beachintech
There's sand in my tool bag
Premium
join:2008-01-06
kudos:5

1 edit
Yes it does, then you would have known that you didn't have that option available when you bought the house and could make a decision to move forward with purchasing the property, or looking elsewhere.

I'm not referencing selling your house, only purchasing, like the subject in this thread. You chose to live there.
--
Ex-Tech at the Beach.
I speak for myself, not my former employer.

point125

join:2012-08-06
reply to beachintech
said by beachintech:

said by point125:

Like I said, they aren't interested in helping, aren't they legally required under most franchise agreements to make a connection so long as it's X number of feet from the public utility polls?

How does anyone build a house setback more than 100 feet from the road if the cable company can basically say F you any time they want.

You make arrangements \ do research BEFORE you buy the property and build a house there if cable is something you require.

What exactly do you think I'm doing?... I thought it was sort of clear that's exactly what I'm doing. But it seems ridiculous that any house more than a few hundred feet from the utility poles could be cut off anytime the cable company felt like it.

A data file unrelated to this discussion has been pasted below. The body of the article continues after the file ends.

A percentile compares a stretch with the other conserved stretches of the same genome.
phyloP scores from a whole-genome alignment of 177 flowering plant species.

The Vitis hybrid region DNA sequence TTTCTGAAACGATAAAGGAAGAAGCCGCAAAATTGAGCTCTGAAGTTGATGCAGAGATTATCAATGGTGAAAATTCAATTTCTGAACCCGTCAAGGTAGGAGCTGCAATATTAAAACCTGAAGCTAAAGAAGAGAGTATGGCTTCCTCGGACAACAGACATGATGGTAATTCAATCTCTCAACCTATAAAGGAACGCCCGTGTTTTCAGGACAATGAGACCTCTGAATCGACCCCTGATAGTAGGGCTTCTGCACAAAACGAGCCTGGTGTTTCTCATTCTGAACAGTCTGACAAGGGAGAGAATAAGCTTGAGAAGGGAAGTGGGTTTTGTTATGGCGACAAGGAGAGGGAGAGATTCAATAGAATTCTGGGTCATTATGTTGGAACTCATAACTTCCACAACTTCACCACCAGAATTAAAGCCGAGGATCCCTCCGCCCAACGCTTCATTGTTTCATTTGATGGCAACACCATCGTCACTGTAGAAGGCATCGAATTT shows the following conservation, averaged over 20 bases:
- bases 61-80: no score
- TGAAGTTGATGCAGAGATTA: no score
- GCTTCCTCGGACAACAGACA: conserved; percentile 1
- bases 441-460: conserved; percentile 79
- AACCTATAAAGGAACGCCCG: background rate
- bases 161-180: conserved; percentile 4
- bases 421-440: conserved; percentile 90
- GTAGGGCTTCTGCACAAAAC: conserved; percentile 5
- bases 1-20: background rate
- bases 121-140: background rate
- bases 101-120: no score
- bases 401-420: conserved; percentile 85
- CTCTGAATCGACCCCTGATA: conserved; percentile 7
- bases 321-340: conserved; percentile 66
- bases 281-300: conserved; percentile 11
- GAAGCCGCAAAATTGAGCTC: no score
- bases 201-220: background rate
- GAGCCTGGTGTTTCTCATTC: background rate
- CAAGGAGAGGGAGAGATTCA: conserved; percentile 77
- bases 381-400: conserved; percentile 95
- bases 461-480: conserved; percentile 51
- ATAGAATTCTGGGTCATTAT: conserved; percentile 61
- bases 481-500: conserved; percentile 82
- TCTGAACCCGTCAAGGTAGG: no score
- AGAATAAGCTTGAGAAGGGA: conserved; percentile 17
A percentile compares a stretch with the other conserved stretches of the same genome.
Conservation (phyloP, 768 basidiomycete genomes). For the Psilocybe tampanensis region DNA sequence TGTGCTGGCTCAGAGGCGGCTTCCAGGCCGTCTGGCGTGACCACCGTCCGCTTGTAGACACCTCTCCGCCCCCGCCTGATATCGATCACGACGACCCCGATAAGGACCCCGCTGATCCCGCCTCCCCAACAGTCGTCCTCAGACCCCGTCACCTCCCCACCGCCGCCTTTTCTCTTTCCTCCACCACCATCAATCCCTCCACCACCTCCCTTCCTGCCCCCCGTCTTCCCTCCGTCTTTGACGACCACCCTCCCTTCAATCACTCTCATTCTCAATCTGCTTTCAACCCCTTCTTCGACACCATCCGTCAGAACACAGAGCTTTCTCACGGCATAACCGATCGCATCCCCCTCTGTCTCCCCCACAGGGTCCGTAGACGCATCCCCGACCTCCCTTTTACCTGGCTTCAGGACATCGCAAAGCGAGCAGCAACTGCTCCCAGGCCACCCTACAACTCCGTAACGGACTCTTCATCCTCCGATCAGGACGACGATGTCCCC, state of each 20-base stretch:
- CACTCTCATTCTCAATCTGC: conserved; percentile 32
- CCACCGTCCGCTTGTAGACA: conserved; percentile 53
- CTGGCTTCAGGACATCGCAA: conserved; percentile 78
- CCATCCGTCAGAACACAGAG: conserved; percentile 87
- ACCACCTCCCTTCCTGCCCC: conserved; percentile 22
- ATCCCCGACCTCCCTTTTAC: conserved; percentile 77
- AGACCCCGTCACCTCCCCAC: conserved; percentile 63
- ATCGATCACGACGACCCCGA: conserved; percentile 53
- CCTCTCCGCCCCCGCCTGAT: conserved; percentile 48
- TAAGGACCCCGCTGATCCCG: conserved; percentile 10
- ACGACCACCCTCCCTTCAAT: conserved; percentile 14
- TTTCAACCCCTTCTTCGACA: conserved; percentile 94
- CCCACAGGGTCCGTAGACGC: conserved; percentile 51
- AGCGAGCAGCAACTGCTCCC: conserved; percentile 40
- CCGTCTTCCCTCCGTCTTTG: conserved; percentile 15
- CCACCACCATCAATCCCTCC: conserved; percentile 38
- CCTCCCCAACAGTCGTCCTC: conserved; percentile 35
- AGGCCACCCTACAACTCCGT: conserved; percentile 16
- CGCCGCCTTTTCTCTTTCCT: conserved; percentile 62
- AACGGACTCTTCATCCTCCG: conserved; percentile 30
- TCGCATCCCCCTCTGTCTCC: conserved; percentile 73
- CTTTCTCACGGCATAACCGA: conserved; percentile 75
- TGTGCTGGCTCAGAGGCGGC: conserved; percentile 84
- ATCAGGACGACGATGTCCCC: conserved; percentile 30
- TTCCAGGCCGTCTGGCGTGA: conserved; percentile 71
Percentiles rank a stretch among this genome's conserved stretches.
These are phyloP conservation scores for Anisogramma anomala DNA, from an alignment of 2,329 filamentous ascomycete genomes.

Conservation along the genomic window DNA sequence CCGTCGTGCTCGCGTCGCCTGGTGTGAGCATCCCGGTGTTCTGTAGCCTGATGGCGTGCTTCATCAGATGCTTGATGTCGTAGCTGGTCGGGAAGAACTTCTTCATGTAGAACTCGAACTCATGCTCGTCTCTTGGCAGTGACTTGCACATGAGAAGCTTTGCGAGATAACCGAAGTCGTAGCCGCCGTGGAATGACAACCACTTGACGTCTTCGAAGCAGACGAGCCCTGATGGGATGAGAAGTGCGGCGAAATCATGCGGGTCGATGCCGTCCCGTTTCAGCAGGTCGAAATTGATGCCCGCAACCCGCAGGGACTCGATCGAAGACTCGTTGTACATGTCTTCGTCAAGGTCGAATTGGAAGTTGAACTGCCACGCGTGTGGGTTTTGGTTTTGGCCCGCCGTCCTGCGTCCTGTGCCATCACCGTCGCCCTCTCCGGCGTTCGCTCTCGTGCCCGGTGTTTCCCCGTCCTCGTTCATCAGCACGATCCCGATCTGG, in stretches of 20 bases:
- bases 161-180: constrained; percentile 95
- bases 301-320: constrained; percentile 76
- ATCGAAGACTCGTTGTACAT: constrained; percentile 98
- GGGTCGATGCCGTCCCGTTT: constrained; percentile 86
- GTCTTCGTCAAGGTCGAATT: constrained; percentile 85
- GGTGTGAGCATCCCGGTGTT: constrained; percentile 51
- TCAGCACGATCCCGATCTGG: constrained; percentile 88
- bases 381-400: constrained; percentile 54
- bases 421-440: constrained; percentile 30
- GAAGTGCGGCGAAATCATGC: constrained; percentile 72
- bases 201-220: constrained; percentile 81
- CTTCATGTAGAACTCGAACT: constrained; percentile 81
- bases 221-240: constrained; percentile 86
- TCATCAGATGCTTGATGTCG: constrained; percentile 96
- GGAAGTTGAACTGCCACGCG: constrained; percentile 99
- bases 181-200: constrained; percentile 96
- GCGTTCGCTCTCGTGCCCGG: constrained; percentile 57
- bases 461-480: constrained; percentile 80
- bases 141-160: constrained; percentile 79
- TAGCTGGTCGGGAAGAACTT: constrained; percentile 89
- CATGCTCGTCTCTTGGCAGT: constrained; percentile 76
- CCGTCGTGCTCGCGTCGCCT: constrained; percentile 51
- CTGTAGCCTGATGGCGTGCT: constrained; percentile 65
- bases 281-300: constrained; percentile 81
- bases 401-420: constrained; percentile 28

tshirt
Premium
join:2004-07-11
Snohomish, WA
kudos:5
Reviews:
·Comcast
said by point125:

But it seems ridiculous that any house more than a few hundred feet from the utility poles could be cut off anytime the cable company felt like it.

No they can't. That's why comcast goes through this process, right now they have told you "we are NOT legally obligated to serve your home" and "we will calculate the cost of putting a drop in" But once they return that bid, if you accept and return it with the proper payment and forms (ROW, etc.) they then ARE obligated to build, and maintain a drop FOREVER.
Most of the time when a cul-d-sac or other property is bypassed it is due to one of the specific "NOT SERVICABLE" exemptions in the Franchise or or state utility regulations. (usually RoW or setback issues)


DrDrew
That others may surf
Premium
join:2009-01-28
SoCal
kudos:17
reply to point125
said by point125:

.. it seems ridiculous that any house more than a few hundred feet from the utility poles could be cut off anytime the cable company felt like it.

Beyond a couple hundred feet the cable company HAS to install additional signal amplification equipment which needs power and access for regular maintenance. It's not just a "feeling" the cable company has, it's physics they have to obey.

Not everybody wants cable or the equipment on their property.

If it's a line passing through to feed OTHER customers, it's a totally different situation that involves utility easement permits that overrule individual landowner rights to a certain degree.
--
If it's important, back it up... twice. Even 99.999% availability isn't enough sometimes.


beachintech
There's sand in my tool bag
Premium
join:2008-01-06
kudos:5
reply to point125
said by point125:

said by beachintech: